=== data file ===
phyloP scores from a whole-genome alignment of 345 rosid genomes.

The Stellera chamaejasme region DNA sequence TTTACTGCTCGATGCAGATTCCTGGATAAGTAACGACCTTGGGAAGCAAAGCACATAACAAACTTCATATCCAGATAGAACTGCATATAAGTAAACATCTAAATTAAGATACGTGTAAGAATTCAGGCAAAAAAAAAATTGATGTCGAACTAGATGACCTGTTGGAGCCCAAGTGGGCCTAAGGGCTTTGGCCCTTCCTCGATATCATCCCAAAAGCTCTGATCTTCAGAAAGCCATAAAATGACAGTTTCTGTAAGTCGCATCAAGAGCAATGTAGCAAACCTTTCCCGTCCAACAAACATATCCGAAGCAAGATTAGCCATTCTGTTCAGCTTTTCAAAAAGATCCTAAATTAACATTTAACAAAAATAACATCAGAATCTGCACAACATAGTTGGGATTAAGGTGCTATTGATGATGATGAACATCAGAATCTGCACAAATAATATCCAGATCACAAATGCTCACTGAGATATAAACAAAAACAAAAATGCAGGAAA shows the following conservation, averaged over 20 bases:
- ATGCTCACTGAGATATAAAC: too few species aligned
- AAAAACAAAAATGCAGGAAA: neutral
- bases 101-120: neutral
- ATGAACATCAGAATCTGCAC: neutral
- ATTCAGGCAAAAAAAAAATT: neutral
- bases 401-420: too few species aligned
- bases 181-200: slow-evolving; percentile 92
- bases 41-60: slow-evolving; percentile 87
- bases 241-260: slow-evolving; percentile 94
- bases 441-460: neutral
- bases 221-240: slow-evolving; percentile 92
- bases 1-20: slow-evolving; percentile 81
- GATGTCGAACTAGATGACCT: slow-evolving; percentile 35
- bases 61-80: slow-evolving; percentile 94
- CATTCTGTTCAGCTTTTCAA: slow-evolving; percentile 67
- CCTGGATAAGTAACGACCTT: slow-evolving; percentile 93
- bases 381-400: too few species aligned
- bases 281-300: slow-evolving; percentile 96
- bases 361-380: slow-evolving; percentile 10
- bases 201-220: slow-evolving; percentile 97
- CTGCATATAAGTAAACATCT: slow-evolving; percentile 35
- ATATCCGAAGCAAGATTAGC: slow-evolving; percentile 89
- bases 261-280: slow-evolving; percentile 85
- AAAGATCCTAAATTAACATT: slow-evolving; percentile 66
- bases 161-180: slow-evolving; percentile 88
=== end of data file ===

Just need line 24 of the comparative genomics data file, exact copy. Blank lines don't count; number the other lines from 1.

- ATATCCGAAGCAAGATTAGC: slow-evolving; percentile 89